The SEC Encourages Public Company Borrowers to Address the Risks of LIBOR’s Phase-Out in Their Public Filings

The SEC staff will be actively monitoring the extent to which public companies and other market participants are identifying and addressing risks associated with the expected discontinuation of LIBOR, a common system of interest rates for financial transactions, past 2021. Read More ›

The SEC Looks for More Transparency in Influencer Marketing

The SEC’s Office of Investor Education and Advocacy warns investors to be skeptical of endorsements from famous influencers marketing new investment opportunities. Read More ›

The SEC Proposes to Extend the JOBS Act's "Testing the Waters" Provision to All Issuers, Regardless of Size, in All Types of Securities Offerings

The proposal would allow companies to more effectively consult with potential institutional investors to better identify acceptable offering terms in advance of a public offering, as compared to the current practice of repeated registration statement amendments to calibrate the public markets. Read More ›

Time To Use Rule 473(b) and Remove the Section 8(a) Delaying Amendment from Your Registration Statement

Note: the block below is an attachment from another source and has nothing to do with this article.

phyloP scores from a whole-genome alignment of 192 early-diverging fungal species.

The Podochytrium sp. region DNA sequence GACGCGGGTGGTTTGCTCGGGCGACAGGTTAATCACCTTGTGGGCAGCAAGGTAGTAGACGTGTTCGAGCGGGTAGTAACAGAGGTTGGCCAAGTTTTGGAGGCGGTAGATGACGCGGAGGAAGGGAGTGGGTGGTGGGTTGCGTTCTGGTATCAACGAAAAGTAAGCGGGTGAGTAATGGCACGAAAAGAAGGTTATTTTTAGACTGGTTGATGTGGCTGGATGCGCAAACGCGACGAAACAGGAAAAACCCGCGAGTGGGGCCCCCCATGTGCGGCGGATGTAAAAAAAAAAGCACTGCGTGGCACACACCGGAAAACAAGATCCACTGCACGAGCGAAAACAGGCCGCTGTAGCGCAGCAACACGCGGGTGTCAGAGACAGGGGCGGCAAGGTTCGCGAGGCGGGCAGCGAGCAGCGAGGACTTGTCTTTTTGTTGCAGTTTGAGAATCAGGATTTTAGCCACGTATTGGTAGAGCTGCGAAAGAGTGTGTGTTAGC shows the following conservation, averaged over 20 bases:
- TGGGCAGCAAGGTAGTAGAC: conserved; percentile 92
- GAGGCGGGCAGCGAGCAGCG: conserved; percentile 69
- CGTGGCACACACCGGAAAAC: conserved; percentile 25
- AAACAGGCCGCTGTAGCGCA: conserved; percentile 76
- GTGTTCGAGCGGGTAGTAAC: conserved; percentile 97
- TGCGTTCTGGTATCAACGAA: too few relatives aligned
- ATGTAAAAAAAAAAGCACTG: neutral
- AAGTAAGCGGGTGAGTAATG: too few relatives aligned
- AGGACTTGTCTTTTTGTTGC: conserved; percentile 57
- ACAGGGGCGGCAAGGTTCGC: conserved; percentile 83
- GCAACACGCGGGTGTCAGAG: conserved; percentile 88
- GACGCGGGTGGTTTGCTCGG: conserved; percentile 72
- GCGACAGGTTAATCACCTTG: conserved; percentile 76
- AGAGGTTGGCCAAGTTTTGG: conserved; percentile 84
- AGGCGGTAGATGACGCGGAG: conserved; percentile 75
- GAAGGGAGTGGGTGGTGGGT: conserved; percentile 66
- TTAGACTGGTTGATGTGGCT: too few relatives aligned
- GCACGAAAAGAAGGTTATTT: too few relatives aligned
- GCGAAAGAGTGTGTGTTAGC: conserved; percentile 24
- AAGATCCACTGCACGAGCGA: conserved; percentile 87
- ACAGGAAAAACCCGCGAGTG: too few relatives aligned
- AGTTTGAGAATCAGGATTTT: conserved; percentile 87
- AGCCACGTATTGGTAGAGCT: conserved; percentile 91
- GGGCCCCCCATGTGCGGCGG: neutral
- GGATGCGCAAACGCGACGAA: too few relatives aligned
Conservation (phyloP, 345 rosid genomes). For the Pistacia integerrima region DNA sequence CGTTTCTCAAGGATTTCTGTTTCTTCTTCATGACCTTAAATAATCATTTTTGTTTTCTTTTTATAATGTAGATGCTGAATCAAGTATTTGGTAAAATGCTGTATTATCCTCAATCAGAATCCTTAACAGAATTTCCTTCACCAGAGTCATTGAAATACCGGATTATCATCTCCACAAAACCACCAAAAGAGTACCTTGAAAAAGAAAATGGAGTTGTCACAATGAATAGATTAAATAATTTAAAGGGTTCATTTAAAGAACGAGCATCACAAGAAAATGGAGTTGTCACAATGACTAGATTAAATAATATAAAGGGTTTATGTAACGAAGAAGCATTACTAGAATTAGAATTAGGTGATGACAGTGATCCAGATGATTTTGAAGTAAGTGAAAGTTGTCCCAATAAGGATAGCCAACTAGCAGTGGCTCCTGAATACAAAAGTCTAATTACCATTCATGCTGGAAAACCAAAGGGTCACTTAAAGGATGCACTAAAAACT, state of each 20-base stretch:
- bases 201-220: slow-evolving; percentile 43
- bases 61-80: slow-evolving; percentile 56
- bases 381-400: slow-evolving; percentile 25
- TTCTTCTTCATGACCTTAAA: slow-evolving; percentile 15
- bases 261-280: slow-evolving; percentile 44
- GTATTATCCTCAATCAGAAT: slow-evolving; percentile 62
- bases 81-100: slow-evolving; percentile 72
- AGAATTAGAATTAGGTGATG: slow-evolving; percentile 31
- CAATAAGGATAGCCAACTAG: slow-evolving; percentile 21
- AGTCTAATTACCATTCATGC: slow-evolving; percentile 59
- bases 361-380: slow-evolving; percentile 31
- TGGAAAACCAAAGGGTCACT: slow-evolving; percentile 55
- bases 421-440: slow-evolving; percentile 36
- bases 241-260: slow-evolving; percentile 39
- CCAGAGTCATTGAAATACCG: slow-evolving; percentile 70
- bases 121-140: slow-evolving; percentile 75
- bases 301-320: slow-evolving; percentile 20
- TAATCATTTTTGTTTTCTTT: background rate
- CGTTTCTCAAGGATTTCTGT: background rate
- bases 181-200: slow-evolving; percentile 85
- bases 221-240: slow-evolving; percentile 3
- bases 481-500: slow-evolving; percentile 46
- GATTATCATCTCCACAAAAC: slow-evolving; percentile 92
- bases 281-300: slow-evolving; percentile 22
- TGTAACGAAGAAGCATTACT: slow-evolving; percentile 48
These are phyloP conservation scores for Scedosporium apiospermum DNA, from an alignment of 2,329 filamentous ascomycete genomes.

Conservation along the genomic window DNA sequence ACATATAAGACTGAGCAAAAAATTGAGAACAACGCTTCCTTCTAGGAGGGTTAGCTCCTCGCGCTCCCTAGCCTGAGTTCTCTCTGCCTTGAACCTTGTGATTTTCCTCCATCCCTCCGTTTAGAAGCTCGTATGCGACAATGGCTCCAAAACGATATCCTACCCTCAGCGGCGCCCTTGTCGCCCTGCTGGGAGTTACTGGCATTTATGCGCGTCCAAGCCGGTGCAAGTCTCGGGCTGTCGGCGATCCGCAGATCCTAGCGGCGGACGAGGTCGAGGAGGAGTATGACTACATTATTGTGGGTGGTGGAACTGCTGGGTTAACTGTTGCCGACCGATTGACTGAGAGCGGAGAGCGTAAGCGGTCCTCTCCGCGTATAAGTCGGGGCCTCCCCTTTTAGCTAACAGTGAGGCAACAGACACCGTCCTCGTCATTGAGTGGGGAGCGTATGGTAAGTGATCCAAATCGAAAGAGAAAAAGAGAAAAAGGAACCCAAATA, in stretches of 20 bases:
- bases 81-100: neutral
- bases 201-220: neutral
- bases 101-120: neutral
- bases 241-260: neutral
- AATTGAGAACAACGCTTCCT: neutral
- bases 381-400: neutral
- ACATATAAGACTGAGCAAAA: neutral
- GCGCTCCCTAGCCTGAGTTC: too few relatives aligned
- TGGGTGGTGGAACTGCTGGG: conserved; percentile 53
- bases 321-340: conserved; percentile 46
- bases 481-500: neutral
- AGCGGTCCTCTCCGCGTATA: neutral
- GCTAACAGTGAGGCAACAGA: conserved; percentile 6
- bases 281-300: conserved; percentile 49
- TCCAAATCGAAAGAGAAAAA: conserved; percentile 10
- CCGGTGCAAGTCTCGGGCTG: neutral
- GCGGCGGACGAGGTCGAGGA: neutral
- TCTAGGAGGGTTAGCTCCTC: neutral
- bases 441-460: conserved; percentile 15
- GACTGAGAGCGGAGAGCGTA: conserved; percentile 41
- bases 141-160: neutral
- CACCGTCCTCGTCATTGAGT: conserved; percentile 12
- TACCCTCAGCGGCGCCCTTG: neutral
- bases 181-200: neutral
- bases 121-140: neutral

In order to avoid undue delay caused by the current partial government shutdown, issuers may wish to remove the “delaying amendment” on the face of their registration statements to become effective automatically after a 20-day statutory period following the filing. The SEC’s operations plan for the shutdown also includes this suggestion. Lack of the SEC’s normal review and clearance of registration statements raises policy questions. Read More ›

SEC Adopts Rules Opening the Door for Public Companies to Use Regulation A for Their Securities Offerings

Regulation A would be a logical choice for smaller, non-exchange traded public companies, particularly for broadly disseminated public offerings of their shares to “uplist” to Nasdaq and for subscription rights offerings to their shareholders. Read More ›

The SEC's Small-Cap Acquisition Anomaly

Smaller publicly-traded companies that do not meet the public float requirements for Form S-4 incorporation by reference face an expensive and time-consuming public M&A process; the SEC’s focus on capital formation by smaller public companies should not overshadow efforts to aid in their future growth through acquisitions. Read More ›

Airbnb Proposes Unique New Class of Sharing Economy Participant to Be Eligible for SEC Rule 701’s Registration Exemption

Acknowledging that there are substantial, but non-traditional relationships between workers and their 21st century companies, Airbnb makes its case to broaden the exemption from registration that allows private companies to issue compensatory equity to employees to also extend to contractors such as hosts on its network. Read More ›

U.S. Rep. Hensarling Says Aging Regulations Are Suffocating Startups and IPOs: It's Time to Breathe New Life Into Markets With JOBS Act 3.0

Rep. Jeb Hensarling’s op-ed in The Wall Street Journal highlights five key capital formation bills that are now being considered to build a steady stream of small businesses for strong long-term economic growth and to restore U.S. competitiveness. Read More ›